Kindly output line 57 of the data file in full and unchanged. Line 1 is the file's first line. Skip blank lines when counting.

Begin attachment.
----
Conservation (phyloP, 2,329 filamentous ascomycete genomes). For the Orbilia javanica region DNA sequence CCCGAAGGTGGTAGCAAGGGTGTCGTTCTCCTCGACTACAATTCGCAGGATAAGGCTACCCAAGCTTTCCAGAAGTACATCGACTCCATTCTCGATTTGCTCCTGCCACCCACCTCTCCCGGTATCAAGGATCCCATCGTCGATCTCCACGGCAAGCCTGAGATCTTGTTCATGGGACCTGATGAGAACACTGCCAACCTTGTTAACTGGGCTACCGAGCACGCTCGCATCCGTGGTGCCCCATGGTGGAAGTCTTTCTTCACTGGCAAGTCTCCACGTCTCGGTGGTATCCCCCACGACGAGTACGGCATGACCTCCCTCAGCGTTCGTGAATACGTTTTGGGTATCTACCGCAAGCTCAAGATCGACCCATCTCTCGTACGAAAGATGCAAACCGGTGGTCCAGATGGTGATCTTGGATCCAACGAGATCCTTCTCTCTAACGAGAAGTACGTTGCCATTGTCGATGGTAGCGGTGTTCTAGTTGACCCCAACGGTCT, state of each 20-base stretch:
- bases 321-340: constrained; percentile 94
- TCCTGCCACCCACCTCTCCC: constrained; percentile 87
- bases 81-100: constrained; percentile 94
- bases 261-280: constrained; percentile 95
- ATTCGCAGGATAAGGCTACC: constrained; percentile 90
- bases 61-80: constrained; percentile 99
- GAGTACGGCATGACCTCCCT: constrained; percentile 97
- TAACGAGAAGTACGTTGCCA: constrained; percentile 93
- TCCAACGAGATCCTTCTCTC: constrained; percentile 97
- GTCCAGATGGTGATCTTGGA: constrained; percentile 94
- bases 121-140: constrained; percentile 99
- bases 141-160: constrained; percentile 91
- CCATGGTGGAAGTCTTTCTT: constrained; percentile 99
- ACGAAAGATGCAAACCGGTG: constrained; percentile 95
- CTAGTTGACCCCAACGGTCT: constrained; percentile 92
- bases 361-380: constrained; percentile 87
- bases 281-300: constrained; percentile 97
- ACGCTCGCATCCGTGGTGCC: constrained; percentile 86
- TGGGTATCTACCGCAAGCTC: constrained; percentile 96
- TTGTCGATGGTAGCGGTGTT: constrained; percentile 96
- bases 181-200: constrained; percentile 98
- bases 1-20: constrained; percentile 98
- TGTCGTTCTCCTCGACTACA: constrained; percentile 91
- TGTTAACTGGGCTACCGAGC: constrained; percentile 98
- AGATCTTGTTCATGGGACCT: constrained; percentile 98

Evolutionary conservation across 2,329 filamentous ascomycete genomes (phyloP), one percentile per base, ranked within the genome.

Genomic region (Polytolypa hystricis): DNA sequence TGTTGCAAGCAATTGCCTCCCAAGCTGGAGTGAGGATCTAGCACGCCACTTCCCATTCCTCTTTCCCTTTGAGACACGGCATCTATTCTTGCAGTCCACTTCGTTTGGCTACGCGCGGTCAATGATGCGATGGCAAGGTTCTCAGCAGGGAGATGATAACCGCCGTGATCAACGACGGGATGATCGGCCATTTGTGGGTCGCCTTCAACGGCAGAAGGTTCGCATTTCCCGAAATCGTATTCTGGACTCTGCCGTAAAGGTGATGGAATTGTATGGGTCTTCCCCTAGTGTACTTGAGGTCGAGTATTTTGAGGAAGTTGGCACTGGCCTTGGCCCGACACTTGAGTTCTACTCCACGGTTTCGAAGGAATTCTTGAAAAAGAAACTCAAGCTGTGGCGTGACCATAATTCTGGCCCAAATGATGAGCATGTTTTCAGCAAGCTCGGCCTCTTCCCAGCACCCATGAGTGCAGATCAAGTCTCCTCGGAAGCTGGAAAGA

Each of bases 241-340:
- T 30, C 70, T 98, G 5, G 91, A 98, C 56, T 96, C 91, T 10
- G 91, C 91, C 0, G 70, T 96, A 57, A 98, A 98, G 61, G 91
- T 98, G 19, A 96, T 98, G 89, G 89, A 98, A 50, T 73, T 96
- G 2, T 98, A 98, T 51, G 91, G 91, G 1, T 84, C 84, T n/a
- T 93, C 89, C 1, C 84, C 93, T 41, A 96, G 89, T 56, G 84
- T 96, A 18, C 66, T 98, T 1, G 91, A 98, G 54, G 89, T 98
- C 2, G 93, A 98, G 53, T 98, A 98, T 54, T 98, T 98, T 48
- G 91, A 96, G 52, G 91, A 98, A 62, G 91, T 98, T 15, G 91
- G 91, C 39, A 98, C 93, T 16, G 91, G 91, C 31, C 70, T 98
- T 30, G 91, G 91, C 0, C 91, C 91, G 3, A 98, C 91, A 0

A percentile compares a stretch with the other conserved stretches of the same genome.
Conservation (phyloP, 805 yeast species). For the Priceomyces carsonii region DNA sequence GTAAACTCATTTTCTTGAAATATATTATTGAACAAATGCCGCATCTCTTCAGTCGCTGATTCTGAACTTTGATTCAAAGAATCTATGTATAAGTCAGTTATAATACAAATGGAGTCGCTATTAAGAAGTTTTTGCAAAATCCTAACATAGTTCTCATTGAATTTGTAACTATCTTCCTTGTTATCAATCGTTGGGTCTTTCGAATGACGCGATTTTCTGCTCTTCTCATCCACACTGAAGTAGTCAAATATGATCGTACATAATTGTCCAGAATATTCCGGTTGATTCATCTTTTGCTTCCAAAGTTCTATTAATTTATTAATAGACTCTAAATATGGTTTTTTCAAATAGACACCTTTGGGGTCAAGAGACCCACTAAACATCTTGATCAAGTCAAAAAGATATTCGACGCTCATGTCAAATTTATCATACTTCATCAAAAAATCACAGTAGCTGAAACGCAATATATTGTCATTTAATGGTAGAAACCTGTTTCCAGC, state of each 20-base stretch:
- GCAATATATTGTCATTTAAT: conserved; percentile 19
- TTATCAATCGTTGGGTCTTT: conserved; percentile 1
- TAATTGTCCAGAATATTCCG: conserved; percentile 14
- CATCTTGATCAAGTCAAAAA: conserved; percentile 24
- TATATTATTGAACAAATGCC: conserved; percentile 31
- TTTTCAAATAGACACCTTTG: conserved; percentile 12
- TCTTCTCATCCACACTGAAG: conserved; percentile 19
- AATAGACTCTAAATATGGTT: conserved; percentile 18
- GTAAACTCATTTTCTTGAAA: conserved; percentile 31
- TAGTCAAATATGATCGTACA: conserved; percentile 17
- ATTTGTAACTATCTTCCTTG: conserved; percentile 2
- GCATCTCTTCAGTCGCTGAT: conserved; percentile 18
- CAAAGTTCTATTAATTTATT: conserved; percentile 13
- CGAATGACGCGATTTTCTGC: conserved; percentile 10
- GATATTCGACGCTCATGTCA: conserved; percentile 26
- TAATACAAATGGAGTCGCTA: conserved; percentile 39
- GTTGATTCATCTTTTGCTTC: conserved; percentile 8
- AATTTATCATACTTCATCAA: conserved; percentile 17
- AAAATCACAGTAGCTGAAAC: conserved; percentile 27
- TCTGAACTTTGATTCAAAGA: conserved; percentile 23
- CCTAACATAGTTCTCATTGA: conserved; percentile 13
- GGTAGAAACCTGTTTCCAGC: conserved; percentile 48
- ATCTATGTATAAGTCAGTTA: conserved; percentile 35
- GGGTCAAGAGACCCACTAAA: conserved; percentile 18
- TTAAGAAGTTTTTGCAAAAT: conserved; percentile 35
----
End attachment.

- TAATACAAATGGAGTCGCTA: conserved; percentile 39